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    I would have been exactly £600 better off with the 2x 5 year fix option of your choice, however I don't see that that is relevant.
    If that is not relevant then I really don't see what your point is.
  • edited 27 March 2014 at 4:18PM
    jonesoswestryjonesoswestry Forumite
    63 posts
    edited 27 March 2014 at 4:18PM
    dunstonh wrote: »
    The posts are there. Your information is wrong. Perhaps you can provide some evidence of these commissions paid to mortgage advisers for investment backed products as that would breach regulator rules as they would be acting outside remit and unlawfully.



    Mortgage advisers have never been able to recommend or set up endowments. It required investment authorisations to do that.



    If you are happy with the rate then why you are complaining about it? Your complaint will thankfully fail as it is a daft complaint and your allegations are outside the remit of the FOS as they have no ability to rule in commercial decisions. All they will do is make sure the disclosure documents at the time matched what you got.

    You seem to want your cake and eat it. You were happy with the rate when you bought it. You knew it gave you certainty of payment whether rates went up or down. No doubt had rates gone up, you would still be happy with it. However, as rates have fallen you believe that they have done something wrong despite completely adhering to the terms of the contract you were more than happy to enter into.

    Your complaint has to rank as one of the daftest i have seen. Throwing your toys out of the pram and quoting unrelated things and wiki entries does not aid your complaint either.

    Coming back with the same response time and again is getting us nowhere, where did I say the mortgage advisor sold me my statement was
    'overpaid mortgage advisers telling us that endowments were the way to go'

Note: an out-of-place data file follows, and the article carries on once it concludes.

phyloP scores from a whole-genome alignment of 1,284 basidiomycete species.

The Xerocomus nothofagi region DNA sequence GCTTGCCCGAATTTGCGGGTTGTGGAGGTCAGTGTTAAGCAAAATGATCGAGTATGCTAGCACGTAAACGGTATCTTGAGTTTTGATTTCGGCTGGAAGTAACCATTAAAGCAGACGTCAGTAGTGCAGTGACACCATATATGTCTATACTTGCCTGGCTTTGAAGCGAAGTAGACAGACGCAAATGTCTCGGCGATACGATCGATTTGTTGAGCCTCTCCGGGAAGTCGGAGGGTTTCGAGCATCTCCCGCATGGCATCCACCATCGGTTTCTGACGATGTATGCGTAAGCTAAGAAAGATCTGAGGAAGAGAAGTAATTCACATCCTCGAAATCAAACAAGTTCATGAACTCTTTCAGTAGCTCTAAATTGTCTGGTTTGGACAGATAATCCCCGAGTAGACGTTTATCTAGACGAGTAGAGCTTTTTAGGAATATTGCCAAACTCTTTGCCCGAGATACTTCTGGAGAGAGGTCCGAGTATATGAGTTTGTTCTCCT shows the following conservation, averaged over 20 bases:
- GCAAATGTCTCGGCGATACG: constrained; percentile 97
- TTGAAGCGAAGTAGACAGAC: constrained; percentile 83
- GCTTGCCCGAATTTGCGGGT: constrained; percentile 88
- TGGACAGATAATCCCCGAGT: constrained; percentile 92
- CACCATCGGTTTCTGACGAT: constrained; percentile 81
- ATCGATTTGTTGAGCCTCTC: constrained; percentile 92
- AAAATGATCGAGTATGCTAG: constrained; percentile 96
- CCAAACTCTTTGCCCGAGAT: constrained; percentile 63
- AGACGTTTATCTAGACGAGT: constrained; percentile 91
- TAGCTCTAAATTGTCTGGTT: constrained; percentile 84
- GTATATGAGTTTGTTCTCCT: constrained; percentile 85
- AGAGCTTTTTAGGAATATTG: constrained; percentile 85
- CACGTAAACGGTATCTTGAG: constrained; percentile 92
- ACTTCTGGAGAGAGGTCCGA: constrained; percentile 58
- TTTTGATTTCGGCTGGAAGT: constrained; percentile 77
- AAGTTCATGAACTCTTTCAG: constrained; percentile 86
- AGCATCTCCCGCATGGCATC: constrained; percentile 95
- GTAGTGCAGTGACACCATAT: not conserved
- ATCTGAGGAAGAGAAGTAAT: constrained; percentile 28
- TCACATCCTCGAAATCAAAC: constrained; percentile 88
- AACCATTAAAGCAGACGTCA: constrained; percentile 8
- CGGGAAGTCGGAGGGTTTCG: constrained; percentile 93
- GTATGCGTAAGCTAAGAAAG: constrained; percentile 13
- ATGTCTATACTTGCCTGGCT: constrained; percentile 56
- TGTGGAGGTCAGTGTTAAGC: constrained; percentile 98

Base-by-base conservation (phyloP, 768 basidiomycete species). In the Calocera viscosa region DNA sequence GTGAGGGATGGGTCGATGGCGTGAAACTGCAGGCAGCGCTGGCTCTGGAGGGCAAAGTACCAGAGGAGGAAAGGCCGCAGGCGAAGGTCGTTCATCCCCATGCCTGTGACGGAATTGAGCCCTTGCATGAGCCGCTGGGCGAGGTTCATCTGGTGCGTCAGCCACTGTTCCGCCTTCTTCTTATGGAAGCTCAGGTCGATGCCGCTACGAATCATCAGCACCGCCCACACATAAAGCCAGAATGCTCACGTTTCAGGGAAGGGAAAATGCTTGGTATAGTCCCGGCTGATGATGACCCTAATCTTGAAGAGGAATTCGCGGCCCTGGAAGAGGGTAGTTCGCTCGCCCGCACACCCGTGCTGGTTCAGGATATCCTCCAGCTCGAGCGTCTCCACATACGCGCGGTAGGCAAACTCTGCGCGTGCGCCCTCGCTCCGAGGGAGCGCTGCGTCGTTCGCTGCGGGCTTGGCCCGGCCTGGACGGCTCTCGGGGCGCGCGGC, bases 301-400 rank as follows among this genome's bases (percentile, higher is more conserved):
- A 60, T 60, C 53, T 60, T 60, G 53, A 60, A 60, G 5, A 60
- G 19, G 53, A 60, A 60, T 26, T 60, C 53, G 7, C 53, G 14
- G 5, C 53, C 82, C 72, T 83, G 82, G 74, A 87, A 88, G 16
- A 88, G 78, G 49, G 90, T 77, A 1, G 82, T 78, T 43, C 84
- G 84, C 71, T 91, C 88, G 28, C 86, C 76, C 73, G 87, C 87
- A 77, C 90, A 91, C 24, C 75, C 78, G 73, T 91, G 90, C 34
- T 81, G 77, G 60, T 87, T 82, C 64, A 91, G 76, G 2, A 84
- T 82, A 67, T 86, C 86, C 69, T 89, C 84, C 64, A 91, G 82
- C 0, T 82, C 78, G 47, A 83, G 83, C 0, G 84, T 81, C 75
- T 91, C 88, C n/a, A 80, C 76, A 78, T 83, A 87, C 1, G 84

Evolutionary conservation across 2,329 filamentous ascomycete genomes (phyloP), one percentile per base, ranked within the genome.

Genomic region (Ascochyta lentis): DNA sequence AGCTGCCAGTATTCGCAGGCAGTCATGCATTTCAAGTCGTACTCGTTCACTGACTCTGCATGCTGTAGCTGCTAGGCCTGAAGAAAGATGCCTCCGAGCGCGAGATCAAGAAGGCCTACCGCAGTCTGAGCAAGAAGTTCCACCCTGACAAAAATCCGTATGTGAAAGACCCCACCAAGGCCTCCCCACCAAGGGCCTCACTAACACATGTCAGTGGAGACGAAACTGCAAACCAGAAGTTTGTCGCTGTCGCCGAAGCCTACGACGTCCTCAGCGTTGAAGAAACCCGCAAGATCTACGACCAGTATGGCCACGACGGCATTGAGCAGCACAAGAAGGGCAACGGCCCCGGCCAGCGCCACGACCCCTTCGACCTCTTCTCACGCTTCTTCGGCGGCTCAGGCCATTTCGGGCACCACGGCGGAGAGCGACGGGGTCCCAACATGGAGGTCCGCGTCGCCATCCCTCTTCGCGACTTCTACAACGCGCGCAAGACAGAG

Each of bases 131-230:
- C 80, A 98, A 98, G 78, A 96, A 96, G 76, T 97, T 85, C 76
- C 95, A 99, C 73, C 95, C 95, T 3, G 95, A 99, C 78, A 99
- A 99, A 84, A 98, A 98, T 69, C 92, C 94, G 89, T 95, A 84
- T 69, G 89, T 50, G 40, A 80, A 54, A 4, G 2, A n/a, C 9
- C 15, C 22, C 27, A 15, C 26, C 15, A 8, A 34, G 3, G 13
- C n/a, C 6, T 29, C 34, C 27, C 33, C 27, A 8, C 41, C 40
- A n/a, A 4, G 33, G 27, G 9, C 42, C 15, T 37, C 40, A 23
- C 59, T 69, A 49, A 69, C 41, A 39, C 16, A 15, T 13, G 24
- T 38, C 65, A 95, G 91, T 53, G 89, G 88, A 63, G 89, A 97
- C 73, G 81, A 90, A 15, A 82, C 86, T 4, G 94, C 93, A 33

Unless you are misreading telling for selling.
    I can only tell you what happened when we went for advice on our mortgage in 1993. and I don't recall you being there.
    We were advised that our best option was an endowment. This was based on the the same facts that everybody else who have had payouts for mis-selling was obviously told.
    They arranged the endowment and they would have received the commission as we did not pay any money for this advice.
    Again you still fail to tell me how else they get paid.
    Do you believe that Martin Lewis is incorrect in his statement I gave you before?
    You again ask why I am complaining about the rate I don't believe I could put it in a different that would sink into that skull.
    If you disagree fine but dont ask me to explain what I already have.
    The FOS are already looking into the claim and may or may not agree, if it fell outside their remit they would have said at the start as I have discussed this over the phone.
    The wiki entry may not aid anything but I cannot find anywhere else on the web where I can get the information as to exactly when the banks were aware.

    answer these questions
    how else did they get paid.
    Do you believe that Martin Lewis is incorrect in his statement Endowments paid large commissions to advisers
  • If that is not relevant then I really don't see what your point is.

    I say that is not relevant because it is just one scenario of many but you never stated whether you were in any agreement with me but came up with an option and a prediction I was better off as I was, which was wrong.
  • Prothet_of_DoomProthet_of_Doom Forumite
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    I took a ten year fixed rate out at 4.6% in 2004, knowing that the interest rate might go up, and it might go down, and that if it went down, I'd be paying more than people who did not take a fixed rate, and vice versa.
    Isn't that the point ?